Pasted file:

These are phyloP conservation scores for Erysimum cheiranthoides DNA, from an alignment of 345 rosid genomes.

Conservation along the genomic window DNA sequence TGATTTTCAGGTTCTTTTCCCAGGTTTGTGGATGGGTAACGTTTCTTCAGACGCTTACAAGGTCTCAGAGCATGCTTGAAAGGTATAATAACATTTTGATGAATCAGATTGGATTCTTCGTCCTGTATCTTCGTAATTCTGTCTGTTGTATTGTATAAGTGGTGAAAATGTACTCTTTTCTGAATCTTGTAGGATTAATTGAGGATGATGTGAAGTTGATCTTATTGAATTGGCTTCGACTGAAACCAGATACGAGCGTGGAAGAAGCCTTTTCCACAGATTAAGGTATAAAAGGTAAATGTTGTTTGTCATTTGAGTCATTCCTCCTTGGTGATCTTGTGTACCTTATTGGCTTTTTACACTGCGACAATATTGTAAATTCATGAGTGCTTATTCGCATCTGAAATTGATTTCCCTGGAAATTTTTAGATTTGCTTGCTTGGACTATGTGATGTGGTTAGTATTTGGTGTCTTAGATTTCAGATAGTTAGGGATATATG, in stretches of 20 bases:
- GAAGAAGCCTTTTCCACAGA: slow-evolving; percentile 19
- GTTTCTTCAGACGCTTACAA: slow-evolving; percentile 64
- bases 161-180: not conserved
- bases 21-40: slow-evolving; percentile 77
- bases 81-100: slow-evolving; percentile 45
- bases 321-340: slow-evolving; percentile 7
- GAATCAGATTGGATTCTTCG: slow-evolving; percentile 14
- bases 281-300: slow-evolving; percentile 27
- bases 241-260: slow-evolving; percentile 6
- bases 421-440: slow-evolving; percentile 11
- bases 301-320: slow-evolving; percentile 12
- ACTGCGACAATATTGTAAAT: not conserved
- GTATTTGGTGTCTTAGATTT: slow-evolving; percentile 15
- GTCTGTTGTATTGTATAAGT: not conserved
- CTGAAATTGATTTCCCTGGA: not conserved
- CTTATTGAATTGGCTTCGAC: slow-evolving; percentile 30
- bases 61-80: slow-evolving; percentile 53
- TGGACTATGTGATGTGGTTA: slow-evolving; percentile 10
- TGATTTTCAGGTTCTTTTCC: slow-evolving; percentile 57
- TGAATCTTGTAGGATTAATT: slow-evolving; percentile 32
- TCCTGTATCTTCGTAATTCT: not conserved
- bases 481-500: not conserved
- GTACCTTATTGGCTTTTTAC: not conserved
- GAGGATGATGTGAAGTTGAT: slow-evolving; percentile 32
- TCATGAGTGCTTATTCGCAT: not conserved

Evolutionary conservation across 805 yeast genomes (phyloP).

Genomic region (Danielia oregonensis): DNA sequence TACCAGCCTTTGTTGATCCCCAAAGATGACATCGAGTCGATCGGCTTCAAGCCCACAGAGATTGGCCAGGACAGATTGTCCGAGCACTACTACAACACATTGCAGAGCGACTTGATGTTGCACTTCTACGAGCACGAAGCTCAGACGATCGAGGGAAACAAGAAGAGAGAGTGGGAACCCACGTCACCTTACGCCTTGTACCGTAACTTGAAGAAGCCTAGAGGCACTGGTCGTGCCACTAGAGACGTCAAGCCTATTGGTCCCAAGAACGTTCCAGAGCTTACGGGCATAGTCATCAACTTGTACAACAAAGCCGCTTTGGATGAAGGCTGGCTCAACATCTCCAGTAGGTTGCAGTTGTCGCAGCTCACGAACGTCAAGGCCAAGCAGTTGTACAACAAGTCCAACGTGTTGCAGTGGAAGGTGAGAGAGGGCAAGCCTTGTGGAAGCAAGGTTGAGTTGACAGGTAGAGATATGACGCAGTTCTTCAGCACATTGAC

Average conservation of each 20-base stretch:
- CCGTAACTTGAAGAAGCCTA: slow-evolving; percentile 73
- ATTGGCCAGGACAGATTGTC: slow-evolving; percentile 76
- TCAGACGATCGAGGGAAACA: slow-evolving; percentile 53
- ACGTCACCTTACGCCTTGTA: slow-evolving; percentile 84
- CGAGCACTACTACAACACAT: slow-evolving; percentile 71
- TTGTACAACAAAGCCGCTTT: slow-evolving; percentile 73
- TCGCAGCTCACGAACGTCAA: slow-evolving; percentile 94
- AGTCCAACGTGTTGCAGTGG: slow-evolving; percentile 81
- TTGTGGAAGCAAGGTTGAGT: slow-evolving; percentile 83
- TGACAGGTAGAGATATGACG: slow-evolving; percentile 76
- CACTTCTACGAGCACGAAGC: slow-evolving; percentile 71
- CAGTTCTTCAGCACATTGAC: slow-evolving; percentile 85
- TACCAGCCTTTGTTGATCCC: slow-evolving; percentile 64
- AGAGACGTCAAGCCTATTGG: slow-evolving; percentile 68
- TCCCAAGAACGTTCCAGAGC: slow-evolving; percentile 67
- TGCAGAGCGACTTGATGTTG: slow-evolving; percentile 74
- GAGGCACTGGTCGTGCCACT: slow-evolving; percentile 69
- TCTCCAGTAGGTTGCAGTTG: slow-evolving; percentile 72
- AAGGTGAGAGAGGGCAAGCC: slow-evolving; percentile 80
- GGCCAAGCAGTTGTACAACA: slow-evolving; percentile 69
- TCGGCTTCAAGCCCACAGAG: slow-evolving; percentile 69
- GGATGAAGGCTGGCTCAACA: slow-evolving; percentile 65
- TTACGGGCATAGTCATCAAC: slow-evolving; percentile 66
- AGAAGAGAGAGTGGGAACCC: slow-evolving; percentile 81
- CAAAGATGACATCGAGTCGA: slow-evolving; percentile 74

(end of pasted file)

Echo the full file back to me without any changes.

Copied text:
These are phyloP conservation scores for Erysimum cheiranthoides DNA, from an alignment of 345 rosid genomes.

Conservation along the genomic window DNA sequence TGATTTTCAGGTTCTTTTCCCAGGTTTGTGGATGGGTAACGTTTCTTCAGACGCTTACAAGGTCTCAGAGCATGCTTGAAAGGTATAATAACATTTTGATGAATCAGATTGGATTCTTCGTCCTGTATCTTCGTAATTCTGTCTGTTGTATTGTATAAGTGGTGAAAATGTACTCTTTTCTGAATCTTGTAGGATTAATTGAGGATGATGTGAAGTTGATCTTATTGAATTGGCTTCGACTGAAACCAGATACGAGCGTGGAAGAAGCCTTTTCCACAGATTAAGGTATAAAAGGTAAATGTTGTTTGTCATTTGAGTCATTCCTCCTTGGTGATCTTGTGTACCTTATTGGCTTTTTACACTGCGACAATATTGTAAATTCATGAGTGCTTATTCGCATCTGAAATTGATTTCCCTGGAAATTTTTAGATTTGCTTGCTTGGACTATGTGATGTGGTTAGTATTTGGTGTCTTAGATTTCAGATAGTTAGGGATATATG, in stretches of 20 bases:
- GAAGAAGCCTTTTCCACAGA: slow-evolving; percentile 19
- GTTTCTTCAGACGCTTACAA: slow-evolving; percentile 64
- bases 161-180: not conserved
- bases 21-40: slow-evolving; percentile 77
- bases 81-100: slow-evolving; percentile 45
- bases 321-340: slow-evolving; percentile 7
- GAATCAGATTGGATTCTTCG: slow-evolving; percentile 14
- bases 281-300: slow-evolving; percentile 27
- bases 241-260: slow-evolving; percentile 6
- bases 421-440: slow-evolving; percentile 11
- bases 301-320: slow-evolving; percentile 12
- ACTGCGACAATATTGTAAAT: not conserved
- GTATTTGGTGTCTTAGATTT: slow-evolving; percentile 15
- GTCTGTTGTATTGTATAAGT: not conserved
- CTGAAATTGATTTCCCTGGA: not conserved
- CTTATTGAATTGGCTTCGAC: slow-evolving; percentile 30
- bases 61-80: slow-evolving; percentile 53
- TGGACTATGTGATGTGGTTA: slow-evolving; percentile 10
- TGATTTTCAGGTTCTTTTCC: slow-evolving; percentile 57
- TGAATCTTGTAGGATTAATT: slow-evolving; percentile 32
- TCCTGTATCTTCGTAATTCT: not conserved
- bases 481-500: not conserved
- GTACCTTATTGGCTTTTTAC: not conserved
- GAGGATGATGTGAAGTTGAT: slow-evolving; percentile 32
- TCATGAGTGCTTATTCGCAT: not conserved

Evolutionary conservation across 805 yeast genomes (phyloP).

Genomic region (Danielia oregonensis): DNA sequence TACCAGCCTTTGTTGATCCCCAAAGATGACATCGAGTCGATCGGCTTCAAGCCCACAGAGATTGGCCAGGACAGATTGTCCGAGCACTACTACAACACATTGCAGAGCGACTTGATGTTGCACTTCTACGAGCACGAAGCTCAGACGATCGAGGGAAACAAGAAGAGAGAGTGGGAACCCACGTCACCTTACGCCTTGTACCGTAACTTGAAGAAGCCTAGAGGCACTGGTCGTGCCACTAGAGACGTCAAGCCTATTGGTCCCAAGAACGTTCCAGAGCTTACGGGCATAGTCATCAACTTGTACAACAAAGCCGCTTTGGATGAAGGCTGGCTCAACATCTCCAGTAGGTTGCAGTTGTCGCAGCTCACGAACGTCAAGGCCAAGCAGTTGTACAACAAGTCCAACGTGTTGCAGTGGAAGGTGAGAGAGGGCAAGCCTTGTGGAAGCAAGGTTGAGTTGACAGGTAGAGATATGACGCAGTTCTTCAGCACATTGAC

Average conservation of each 20-base stretch:
- CCGTAACTTGAAGAAGCCTA: slow-evolving; percentile 73
- ATTGGCCAGGACAGATTGTC: slow-evolving; percentile 76
- TCAGACGATCGAGGGAAACA: slow-evolving; percentile 53
- ACGTCACCTTACGCCTTGTA: slow-evolving; percentile 84
- CGAGCACTACTACAACACAT: slow-evolving; percentile 71
- TTGTACAACAAAGCCGCTTT: slow-evolving; percentile 73
- TCGCAGCTCACGAACGTCAA: slow-evolving; percentile 94
- AGTCCAACGTGTTGCAGTGG: slow-evolving; percentile 81
- TTGTGGAAGCAAGGTTGAGT: slow-evolving; percentile 83
- TGACAGGTAGAGATATGACG: slow-evolving; percentile 76
- CACTTCTACGAGCACGAAGC: slow-evolving; percentile 71
- CAGTTCTTCAGCACATTGAC: slow-evolving; percentile 85
- TACCAGCCTTTGTTGATCCC: slow-evolving; percentile 64
- AGAGACGTCAAGCCTATTGG: slow-evolving; percentile 68
- TCCCAAGAACGTTCCAGAGC: slow-evolving; percentile 67
- TGCAGAGCGACTTGATGTTG: slow-evolving; percentile 74
- GAGGCACTGGTCGTGCCACT: slow-evolving; percentile 69
- TCTCCAGTAGGTTGCAGTTG: slow-evolving; percentile 72
- AAGGTGAGAGAGGGCAAGCC: slow-evolving; percentile 80
- GGCCAAGCAGTTGTACAACA: slow-evolving; percentile 69
- TCGGCTTCAAGCCCACAGAG: slow-evolving; percentile 69
- GGATGAAGGCTGGCTCAACA: slow-evolving; percentile 65
- TTACGGGCATAGTCATCAAC: slow-evolving; percentile 66
- AGAAGAGAGAGTGGGAACCC: slow-evolving; percentile 81
- CAAAGATGACATCGAGTCGA: slow-evolving; percentile 74